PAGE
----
's studio on January 10 and 11, 1962. Of the set's six tracks, four are Tyner compositions, with "Effendi" becoming something of a modern jazz standard and embraced, most notably, by pianist Ahmad Jamal
, Inception is a strong debut, though not necessarily indicative of the monster player Tyner would become. His fleet-fingered, lyrical right hand is in full force but the thundering left hand, which would become something of his trademark, is not really evident here, partly due to the material, which is a bit more subdued when compared to the raucous repertoire that busied Tyner in his regular job at the time: manning the piano bench for Coltrane. That said, ballads and slower blues, like many of those on Inception, have remained an important part of Tyner's songbook throughout his career.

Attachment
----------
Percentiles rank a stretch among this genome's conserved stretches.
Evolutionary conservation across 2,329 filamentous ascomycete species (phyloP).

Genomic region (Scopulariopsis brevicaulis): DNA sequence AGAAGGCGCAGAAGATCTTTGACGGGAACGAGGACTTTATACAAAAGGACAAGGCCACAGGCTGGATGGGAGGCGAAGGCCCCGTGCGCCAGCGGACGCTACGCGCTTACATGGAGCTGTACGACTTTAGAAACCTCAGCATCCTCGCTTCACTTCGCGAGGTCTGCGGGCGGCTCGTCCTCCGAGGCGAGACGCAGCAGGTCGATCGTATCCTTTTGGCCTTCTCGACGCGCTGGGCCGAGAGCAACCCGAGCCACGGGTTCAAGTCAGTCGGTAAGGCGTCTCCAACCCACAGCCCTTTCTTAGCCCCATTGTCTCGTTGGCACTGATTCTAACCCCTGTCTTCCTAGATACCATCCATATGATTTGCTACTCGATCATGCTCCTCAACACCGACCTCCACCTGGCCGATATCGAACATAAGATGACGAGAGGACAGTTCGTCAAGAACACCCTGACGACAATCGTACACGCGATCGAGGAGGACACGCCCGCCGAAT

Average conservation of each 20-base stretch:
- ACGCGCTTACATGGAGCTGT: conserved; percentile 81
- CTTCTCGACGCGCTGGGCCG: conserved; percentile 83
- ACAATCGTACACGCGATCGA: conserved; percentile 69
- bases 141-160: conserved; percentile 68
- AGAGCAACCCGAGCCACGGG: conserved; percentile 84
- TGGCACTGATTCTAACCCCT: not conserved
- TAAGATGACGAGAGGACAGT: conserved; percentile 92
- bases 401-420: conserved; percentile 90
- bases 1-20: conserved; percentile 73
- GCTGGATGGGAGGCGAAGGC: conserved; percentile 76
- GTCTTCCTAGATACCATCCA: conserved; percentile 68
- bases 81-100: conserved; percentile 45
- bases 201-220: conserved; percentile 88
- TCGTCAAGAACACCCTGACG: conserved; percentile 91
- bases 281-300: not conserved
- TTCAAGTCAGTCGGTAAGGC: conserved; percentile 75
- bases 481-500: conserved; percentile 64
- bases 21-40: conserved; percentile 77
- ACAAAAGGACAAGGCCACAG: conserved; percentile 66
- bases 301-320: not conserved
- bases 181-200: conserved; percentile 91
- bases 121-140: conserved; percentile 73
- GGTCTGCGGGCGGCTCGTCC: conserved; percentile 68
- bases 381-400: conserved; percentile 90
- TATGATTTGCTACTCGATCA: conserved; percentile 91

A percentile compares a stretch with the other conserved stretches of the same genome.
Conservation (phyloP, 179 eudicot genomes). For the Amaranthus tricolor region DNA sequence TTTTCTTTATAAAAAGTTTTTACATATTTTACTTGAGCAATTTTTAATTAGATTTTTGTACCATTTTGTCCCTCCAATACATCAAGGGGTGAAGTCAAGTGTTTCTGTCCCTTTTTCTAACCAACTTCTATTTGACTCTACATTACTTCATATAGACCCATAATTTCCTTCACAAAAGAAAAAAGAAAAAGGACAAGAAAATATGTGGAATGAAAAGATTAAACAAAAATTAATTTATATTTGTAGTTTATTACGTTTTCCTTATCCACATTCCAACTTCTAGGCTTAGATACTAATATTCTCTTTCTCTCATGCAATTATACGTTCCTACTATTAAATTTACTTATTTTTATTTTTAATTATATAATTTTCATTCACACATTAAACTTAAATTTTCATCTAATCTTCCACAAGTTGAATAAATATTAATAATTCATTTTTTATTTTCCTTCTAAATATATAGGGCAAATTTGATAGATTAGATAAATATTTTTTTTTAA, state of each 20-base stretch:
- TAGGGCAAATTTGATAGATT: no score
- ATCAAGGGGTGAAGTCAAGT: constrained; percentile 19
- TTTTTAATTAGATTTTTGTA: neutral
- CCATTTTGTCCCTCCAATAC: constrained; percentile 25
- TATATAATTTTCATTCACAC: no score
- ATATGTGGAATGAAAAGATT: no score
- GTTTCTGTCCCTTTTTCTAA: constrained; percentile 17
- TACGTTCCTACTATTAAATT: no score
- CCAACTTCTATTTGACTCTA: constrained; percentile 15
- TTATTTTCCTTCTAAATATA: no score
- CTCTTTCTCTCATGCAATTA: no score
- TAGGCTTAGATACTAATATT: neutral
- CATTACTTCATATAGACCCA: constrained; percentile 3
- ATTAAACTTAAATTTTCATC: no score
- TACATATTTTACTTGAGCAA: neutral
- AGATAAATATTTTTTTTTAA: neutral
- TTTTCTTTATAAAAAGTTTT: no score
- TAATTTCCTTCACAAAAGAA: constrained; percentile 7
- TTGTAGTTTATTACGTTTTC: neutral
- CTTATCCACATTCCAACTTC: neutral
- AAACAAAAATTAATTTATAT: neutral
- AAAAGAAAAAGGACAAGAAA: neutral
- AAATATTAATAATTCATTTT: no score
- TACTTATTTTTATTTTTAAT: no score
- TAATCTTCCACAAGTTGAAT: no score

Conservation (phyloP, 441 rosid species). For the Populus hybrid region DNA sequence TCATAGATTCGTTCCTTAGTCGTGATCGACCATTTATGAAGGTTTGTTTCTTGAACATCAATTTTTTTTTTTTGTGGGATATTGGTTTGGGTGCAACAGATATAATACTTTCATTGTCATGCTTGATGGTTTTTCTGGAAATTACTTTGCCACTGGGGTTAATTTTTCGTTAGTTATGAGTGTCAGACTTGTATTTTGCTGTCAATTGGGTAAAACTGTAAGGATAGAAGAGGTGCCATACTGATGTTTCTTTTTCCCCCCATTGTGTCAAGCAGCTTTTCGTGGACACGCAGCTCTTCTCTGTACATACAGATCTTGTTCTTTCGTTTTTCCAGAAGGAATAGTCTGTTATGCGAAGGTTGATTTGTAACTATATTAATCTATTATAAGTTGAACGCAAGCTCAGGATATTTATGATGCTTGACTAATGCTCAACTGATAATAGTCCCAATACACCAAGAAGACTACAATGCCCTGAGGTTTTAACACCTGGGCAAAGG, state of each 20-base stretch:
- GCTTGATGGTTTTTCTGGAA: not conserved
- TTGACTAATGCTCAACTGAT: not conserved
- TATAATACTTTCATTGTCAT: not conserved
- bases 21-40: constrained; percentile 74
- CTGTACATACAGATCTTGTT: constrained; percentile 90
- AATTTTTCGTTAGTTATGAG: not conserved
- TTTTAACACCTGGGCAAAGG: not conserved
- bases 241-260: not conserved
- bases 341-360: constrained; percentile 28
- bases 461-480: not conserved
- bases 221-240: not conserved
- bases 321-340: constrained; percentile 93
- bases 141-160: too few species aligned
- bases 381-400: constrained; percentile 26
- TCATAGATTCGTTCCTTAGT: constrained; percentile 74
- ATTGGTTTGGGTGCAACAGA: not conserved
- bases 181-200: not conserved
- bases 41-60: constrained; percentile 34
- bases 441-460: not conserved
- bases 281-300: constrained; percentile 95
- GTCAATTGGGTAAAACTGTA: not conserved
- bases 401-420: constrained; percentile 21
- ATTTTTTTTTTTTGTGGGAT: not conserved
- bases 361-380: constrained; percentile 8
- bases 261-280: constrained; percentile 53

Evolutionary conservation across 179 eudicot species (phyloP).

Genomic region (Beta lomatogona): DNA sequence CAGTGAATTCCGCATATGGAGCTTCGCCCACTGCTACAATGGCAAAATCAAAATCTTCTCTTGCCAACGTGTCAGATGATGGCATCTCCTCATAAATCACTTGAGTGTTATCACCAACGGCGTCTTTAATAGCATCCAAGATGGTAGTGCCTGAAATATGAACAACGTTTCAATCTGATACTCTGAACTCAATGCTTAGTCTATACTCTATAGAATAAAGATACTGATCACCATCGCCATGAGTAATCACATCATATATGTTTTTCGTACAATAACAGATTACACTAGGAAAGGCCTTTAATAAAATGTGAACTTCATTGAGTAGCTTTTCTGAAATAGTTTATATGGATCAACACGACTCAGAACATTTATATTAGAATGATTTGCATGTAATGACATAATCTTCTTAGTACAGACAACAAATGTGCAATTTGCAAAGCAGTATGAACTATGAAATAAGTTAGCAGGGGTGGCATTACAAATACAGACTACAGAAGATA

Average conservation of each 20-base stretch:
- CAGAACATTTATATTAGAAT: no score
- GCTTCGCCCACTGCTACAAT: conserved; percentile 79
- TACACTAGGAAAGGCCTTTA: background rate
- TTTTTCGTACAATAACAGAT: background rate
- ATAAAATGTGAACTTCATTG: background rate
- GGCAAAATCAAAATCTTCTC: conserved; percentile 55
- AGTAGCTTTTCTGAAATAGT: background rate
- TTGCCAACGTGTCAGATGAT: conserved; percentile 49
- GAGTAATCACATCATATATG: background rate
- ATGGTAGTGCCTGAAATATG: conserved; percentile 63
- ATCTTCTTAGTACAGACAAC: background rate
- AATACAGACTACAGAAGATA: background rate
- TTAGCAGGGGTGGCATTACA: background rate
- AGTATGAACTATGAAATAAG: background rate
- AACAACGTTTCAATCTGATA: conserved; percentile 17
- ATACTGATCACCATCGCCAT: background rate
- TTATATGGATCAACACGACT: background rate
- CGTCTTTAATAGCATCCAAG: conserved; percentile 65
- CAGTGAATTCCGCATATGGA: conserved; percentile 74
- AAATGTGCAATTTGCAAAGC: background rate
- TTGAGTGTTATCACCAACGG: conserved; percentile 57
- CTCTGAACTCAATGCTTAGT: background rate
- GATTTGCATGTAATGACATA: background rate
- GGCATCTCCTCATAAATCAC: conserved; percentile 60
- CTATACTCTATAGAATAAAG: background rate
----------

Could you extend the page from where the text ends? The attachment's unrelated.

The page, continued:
The program does pick up intensity as it progresses, with "Effendi" and the pianist's album-closing take on Kurt Weil and Ogden Nash's "Speak Low" highlighting Jones' percolating drum work, Tyner's dexterity and the symbiosis shared between them.
Inception remains important as a jazz giant's debut and an iconic example of 1960s piano jazz.
Track Listing: Inception; There Is No Greater Love; Blues for Gwen; Sunset; Effendi; Speak
Personnel: McCoy Tyner: piano; Elvin Jones: drums; Art Davis: bass.